If God had a similar book for algorithms, what algorithm(s) do you think would be a candidate(s)?

There are currently 64 answers to this question, covering algorithms for small problems, big problems, puzzles and deep mathematics. I strongly believe that if all you did was go through this list and read more about any of the algorithms that catches your eye, you'd learn a lot about what theoretical computer scientists do, and why we do it.

Good luck !

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The reason many of us went into research is because we find pushing the boundaries of what is known both intellectually rewarding and enjoyable. Doing research also gives us almost unparalleled freedom to work on problems we find meaningful and interesting, and it keeps us constantly challenged (which we enjoy).

TCS (as opposed to other fields) is a mathematical study of computer science. You can work on the theory aspect of lots of different fields from distributed systems to machine learning. The choice among TCS and other fields in computer science depends on where your tastes and abilities lie. If your natural interests and abilities lie more in programming or system design than in mathematical analysis, then perhaps you shouldn't go into TCS. On the other hand, if your skills and interests lie more in the mathematical aspects, then you should consider TCS.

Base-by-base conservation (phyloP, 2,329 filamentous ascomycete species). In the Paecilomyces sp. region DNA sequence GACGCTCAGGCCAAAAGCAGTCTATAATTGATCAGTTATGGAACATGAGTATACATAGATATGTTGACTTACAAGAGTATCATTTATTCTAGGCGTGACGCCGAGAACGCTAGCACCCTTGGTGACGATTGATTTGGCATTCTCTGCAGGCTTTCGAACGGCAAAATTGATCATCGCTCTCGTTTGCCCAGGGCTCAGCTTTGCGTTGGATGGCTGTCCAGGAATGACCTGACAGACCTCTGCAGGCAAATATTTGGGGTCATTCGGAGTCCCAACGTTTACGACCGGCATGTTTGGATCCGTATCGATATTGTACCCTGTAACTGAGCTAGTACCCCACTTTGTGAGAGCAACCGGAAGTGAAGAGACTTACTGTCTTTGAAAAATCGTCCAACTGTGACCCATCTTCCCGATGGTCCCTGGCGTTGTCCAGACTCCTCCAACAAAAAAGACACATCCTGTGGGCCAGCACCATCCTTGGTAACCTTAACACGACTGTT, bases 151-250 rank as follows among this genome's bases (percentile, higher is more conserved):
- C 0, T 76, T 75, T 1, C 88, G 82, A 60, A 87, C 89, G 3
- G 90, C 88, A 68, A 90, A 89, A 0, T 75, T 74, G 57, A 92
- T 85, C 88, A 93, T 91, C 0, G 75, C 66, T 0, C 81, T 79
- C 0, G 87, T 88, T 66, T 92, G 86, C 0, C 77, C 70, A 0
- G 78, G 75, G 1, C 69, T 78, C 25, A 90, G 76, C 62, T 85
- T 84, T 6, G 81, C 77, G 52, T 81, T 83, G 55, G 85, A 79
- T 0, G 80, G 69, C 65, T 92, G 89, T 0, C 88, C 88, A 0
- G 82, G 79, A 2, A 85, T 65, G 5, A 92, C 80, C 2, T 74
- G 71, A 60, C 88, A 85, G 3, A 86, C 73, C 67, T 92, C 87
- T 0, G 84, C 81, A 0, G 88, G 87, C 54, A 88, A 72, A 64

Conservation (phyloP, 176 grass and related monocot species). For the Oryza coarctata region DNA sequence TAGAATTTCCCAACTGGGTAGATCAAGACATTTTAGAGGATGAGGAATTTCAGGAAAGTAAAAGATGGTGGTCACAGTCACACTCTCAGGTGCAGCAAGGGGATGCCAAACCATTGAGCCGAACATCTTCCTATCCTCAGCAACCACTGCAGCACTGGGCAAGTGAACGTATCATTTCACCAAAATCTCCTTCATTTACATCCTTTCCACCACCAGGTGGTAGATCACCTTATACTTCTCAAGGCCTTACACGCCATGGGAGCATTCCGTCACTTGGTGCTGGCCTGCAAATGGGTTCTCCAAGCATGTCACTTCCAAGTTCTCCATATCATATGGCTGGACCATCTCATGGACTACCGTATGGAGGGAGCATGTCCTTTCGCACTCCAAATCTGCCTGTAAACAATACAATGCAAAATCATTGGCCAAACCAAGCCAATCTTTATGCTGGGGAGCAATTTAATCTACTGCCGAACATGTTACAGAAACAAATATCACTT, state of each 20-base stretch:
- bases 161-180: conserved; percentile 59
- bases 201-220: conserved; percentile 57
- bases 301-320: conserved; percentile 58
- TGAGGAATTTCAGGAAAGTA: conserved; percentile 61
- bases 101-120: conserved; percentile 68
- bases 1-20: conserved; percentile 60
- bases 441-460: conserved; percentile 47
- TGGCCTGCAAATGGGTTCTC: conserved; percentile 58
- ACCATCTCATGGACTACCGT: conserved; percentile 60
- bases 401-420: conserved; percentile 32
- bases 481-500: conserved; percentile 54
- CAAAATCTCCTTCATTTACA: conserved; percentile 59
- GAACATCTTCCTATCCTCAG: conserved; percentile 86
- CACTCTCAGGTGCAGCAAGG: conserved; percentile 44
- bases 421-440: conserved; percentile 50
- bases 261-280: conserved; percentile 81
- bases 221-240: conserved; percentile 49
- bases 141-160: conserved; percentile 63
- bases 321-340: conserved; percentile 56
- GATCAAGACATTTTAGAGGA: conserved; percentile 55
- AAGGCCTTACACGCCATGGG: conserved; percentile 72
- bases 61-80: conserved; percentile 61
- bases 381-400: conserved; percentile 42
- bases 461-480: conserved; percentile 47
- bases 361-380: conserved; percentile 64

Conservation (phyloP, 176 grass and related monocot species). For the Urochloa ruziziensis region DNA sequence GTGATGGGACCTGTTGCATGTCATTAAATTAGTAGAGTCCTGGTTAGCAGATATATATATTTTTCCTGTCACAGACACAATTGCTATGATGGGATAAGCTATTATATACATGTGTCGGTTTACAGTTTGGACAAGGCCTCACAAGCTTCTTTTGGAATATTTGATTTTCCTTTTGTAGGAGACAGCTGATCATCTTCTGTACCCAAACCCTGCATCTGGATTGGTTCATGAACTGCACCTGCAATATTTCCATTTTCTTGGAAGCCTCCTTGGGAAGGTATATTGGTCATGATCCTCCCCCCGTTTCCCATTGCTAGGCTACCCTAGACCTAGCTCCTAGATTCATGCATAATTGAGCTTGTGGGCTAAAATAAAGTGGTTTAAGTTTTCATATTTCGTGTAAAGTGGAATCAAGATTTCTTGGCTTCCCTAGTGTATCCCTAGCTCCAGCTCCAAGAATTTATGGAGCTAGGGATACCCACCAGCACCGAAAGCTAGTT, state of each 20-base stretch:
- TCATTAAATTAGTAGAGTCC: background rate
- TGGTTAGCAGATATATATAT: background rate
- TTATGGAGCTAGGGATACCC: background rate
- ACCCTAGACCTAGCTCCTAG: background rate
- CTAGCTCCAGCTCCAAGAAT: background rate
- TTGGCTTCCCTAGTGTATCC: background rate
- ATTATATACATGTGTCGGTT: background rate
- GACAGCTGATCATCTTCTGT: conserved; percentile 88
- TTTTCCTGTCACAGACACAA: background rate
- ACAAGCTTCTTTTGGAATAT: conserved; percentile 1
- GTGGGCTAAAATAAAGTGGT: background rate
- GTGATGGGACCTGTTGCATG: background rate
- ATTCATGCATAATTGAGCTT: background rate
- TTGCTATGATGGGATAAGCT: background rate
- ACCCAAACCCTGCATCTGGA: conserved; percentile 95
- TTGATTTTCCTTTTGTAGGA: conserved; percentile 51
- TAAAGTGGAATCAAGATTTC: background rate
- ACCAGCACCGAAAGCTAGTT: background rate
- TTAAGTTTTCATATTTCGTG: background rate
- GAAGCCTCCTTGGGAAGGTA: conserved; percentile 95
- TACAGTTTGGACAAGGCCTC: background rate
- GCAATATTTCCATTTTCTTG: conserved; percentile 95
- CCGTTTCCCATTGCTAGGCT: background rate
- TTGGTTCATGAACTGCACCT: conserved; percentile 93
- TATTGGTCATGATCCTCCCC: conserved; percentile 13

Also, you don't always have to choose one area over all others. Many people work on problems from both the theoretical and practical sides. This is common, for example, in machine learning, where we first design and analyze algorithms (often theory) and then test them in the real world (experimental design, applications, etc.).

A good way to figure out what you want to do is to take classes in many different areas, and perhaps try both industry and research in your summers. By the end of your studies, you will probably have a good idea of what you want to do.